Wednesday, July 22, 2009

Public interest groups urge better consumer protections in climate bill


Consumer Federation of America

National Consumer Law Center, on behalf of its low-income clients

Public Citizen

Chesapeake Climate Action Network

Essential Consumer Protections:

Critical Improvements to the House Climate Change Bill

July 22, 2009

Dear Members of the Senate Environment and Public Works Committee:

We appreciate your leadership on protecting residential consumers in the drafting of climate change legislation. Reducing greenhouse gas emissions is an important challenge and an opportunity that will transform many aspects of everyday life for the average consumer.

President Obama proposed in February a climate plan that featured a 100% auction, thereby ensuring ample rebates to consumers and investments in clean energy technologies. But the American Clean Energy & Security Act that passed the House abandoned this equitable approach by giving 85% of the emission allowances away for free to utilities, oil refiners and manufacturers. These free allocations deny the government access to revenues to ensure that most consumers are held harmless, will result in windfall profits for many large polluters, and will delay our transition to cleaner energy technologies.

Our clear preference is to provide a greater percentage of allowances for auction with more of the revenues used for direct consumer relief. However, to the extent that the Committee builds on the House-passed bill, we ask you to establish a stronger system of consumer protection. Specifically:

(1) Ensure residential electric and natural gas consumers directly receive the benefit of the electric and natural gas local distribution company (LDC) allowances provided to mitigate consumer cost impacts in the following manner:

· The electric and natural gas local distribution companies (LDCs) must pass through the ratable share of the value of the emissions allowances to residential consumers to reduce the costs impacts on residential consumers. No more than 25% of the value of these allowances can be used for cost-effective, measurable and verifiable energy efficiency measures that include low-income ratepayers.

· Ratepayer benefits from the LDC emission allowances shall be distributed among ratepayer classes ratably based on revenues to each class.

(2) Ensure consumer representation in the implementation of the climate change bill in the following manner:

· Establish an Office of Consumer Advocate within the federal agencies tasked with implementing the long-term climate change policy.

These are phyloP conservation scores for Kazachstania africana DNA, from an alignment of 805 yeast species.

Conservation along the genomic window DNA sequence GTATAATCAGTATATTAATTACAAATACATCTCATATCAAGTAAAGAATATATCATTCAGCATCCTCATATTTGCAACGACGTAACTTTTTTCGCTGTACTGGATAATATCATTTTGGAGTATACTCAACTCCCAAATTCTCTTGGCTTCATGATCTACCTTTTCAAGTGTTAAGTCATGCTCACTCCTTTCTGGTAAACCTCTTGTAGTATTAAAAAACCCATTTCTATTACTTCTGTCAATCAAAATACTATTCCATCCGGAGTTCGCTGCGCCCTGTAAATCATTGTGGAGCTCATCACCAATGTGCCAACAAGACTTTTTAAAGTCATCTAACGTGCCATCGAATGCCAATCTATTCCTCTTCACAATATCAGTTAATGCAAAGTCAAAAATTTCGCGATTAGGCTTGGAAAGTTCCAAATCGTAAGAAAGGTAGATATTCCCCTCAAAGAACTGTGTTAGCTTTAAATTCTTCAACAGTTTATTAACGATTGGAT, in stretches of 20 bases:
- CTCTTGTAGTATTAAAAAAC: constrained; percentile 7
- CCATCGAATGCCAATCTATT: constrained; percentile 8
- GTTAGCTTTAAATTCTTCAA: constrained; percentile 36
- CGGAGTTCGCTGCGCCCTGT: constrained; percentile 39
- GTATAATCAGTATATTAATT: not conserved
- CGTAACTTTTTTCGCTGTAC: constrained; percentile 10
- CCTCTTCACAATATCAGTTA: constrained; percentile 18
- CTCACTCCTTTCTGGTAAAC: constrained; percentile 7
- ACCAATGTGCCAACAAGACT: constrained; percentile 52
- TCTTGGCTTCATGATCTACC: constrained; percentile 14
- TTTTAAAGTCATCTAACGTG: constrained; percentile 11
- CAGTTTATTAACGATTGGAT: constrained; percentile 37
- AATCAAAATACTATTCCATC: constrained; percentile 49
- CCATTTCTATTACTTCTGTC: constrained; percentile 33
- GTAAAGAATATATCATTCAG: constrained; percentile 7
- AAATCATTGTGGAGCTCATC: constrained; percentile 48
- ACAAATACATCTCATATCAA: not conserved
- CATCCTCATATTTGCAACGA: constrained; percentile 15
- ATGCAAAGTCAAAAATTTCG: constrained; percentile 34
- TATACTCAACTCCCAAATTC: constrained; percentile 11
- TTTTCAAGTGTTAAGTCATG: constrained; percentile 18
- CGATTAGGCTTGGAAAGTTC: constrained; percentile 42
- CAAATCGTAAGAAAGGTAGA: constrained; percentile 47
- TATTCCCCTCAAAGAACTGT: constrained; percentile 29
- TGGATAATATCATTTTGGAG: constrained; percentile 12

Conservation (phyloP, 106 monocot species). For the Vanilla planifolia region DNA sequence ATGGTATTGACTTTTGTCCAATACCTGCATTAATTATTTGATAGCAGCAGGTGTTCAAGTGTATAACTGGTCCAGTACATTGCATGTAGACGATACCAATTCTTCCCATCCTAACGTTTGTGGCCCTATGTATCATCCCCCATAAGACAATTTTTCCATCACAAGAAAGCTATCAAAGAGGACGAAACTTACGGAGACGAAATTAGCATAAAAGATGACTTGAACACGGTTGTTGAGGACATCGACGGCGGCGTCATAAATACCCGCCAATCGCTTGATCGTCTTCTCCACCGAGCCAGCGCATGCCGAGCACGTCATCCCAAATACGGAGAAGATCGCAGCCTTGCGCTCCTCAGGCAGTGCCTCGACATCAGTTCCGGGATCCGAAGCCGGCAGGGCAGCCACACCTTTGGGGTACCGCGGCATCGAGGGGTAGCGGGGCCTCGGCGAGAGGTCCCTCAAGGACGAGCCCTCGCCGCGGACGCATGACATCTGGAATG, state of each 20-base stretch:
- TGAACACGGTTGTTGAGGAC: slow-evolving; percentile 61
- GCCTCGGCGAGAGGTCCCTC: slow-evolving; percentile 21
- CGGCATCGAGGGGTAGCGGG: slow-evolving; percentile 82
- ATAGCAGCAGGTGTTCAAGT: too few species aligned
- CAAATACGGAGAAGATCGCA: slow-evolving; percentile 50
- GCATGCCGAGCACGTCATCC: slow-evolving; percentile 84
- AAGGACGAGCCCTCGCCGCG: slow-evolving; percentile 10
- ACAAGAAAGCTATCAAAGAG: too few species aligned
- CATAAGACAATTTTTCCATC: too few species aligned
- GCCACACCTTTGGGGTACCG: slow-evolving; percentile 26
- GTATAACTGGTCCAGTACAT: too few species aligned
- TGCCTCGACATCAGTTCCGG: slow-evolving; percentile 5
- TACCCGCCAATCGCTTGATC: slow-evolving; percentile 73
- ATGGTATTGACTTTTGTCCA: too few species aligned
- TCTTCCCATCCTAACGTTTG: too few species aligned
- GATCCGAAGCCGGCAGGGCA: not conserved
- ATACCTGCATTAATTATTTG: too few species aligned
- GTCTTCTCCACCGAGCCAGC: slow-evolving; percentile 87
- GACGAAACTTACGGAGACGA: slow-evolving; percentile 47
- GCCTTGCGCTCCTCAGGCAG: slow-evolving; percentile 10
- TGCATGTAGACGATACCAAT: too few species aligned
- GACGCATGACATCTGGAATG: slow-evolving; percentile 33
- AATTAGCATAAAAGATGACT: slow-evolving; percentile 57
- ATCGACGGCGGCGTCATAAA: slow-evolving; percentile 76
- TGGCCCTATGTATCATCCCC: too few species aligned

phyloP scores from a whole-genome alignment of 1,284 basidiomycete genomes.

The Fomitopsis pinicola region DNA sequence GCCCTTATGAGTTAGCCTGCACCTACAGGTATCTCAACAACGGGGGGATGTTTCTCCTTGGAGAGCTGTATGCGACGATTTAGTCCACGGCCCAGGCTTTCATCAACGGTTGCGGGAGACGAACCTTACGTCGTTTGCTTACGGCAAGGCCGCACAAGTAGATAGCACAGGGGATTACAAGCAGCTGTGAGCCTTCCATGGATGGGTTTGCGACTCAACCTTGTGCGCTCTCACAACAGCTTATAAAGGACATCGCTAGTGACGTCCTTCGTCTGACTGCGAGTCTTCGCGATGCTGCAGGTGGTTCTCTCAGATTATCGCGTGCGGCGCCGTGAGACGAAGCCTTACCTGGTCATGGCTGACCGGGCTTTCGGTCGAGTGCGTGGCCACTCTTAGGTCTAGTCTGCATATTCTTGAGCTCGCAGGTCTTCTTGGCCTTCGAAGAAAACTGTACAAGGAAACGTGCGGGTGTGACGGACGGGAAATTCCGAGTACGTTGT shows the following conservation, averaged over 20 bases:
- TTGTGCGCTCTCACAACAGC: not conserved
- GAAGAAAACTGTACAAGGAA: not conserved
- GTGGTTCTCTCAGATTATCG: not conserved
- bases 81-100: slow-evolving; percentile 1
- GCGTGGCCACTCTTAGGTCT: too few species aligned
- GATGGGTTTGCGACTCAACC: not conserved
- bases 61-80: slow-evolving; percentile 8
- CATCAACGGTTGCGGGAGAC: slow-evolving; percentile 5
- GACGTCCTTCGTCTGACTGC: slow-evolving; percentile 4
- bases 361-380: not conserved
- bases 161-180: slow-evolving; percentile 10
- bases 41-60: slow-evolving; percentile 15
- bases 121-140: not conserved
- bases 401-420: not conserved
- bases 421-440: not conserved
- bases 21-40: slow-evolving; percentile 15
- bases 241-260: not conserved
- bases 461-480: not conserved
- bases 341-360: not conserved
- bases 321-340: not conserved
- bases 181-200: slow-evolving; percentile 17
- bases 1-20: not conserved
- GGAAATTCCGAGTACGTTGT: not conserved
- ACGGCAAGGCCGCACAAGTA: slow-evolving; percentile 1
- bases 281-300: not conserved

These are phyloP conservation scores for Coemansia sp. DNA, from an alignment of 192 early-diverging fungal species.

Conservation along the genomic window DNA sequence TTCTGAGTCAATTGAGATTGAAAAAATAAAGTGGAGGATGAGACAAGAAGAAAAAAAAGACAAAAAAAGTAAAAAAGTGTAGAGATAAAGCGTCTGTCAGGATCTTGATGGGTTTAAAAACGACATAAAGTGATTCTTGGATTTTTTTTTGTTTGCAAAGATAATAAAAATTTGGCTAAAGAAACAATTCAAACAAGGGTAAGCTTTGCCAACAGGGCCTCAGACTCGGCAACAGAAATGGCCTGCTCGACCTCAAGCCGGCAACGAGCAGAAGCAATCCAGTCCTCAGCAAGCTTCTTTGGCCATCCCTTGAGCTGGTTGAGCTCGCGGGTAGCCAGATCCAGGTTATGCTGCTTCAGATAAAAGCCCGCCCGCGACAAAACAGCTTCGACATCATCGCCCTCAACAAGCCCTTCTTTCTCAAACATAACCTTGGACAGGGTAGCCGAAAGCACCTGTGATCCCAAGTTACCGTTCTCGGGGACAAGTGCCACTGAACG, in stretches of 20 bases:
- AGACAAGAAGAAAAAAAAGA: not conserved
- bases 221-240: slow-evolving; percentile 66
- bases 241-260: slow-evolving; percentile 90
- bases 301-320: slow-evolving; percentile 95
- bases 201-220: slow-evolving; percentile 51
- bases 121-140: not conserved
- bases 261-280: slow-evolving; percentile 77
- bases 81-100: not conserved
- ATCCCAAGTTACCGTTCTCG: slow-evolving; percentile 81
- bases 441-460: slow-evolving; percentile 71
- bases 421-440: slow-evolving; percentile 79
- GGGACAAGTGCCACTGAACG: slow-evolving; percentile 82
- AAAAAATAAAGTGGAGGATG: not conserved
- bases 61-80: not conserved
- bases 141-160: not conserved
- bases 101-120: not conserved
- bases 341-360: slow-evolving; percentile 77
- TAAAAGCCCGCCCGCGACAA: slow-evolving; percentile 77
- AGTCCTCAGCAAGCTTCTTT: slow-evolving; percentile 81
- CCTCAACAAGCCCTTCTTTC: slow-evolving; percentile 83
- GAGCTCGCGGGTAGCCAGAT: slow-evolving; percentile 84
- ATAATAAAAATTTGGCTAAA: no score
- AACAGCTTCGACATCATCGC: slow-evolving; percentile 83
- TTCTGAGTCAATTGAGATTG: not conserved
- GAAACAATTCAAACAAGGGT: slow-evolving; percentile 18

· Facilitate consumer participation in federal and state utility commission proceedings through intervener fees funded through the emission allowances.

(3) Ensure that fixed-income, seniors and working families are not left behind by dedicating more than 15% of emission allowances to distribute to a greater number of households.

(4) Improve protections against windfall profits funded at the expense of consumers by reducing the amount and number of years over which allowances are given freely to corporations. Of particular concern are free allowances granted to merchant coal power plants charging market-based rates and generators with long-term power-supply contracts. Since these generators are not exposed to international competitiveness problems, it is unclear as to why they require free allowances. Clearly, the House bill fails to provide adequate protections for consumers against windfall profits by these generators.

We look forward to working with your offices to develop climate change legislation that provides meaningful mitigation of utility cost increases for all consumers, especially those on fixed-incomes, seniors and the working poor.


David P. Sloane

Senior Vice President

Government Relations & Advocacy


Dr. Mark Cooper

Consumer Federation of America

Olivia Wein

National Consumer Law Center

On behalf of its low-income clients

Tyson Slocum

Public Citizen

Frank O’Donnell

Clean Air Watch

National Community Action Foundation

Judy Dugan

Consumer Watchdog

John Atkeison

Alliance for Affordable Energy, Louisiana

Mike Tidwell

Chesapeake Climate Action Network

Citizens Action Coalition of Indiana

Jan Jarrett

Citizens for Pennsylvania's Future

Ben Moore

Coastal Conservation League, South Carolina

Edgemont Neighborhood Coalition of Dayton

Jesse Glickstein

Faiths United for Sustainable Energy, Florida

Daniel Ziskin

Jews of the Earth, Colorado

Tom Kelly

KyotoUSA, California

Jim Jensen

Montana Environmental Information Center

John Fogarty, MD MPH

New Energy Economy, New Mexico

Lauren Schuster

NY Public Interest Research Group

Sandy Buchanan

Ohio Citizen Action

Joy Bergey

Pennsylvania Interfaith Climate Change Campaign

Al Weed

Public Policy Virginia, Inc.

Jere Locke,

Texas Climate Emergency Campaign

Mark Toney


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